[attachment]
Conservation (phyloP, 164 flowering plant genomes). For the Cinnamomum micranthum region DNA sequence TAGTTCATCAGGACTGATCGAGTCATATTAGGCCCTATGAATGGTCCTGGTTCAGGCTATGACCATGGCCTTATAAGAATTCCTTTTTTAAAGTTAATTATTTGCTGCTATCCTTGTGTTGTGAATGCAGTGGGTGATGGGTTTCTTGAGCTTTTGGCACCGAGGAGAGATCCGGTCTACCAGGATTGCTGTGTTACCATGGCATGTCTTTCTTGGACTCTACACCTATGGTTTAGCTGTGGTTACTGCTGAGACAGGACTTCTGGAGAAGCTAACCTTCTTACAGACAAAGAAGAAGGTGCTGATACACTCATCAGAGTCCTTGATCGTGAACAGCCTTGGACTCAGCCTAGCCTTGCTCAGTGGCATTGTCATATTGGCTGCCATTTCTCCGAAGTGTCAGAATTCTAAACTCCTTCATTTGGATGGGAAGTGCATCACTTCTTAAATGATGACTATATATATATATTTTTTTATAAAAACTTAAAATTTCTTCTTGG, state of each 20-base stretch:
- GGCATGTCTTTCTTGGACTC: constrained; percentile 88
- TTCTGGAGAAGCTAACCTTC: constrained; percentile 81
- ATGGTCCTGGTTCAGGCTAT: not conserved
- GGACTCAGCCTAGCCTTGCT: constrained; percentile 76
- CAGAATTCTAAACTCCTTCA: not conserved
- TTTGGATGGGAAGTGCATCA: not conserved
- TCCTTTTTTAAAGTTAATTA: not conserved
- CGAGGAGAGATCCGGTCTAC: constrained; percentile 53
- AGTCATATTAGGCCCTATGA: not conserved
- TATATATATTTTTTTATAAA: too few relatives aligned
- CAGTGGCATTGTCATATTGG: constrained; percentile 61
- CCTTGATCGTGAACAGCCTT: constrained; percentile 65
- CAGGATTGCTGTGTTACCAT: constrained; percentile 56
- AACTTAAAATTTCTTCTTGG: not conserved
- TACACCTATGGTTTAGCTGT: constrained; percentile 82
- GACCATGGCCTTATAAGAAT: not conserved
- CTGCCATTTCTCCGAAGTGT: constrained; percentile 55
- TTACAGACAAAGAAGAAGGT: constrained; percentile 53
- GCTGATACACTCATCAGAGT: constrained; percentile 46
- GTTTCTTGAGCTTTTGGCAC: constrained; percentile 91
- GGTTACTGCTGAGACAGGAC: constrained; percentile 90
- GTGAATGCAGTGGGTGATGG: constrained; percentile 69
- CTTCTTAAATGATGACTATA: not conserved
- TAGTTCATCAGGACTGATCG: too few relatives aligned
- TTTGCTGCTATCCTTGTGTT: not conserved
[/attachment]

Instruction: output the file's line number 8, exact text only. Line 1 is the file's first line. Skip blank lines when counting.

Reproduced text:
- TCCTTTTTTAAAGTTAATTA: not conserved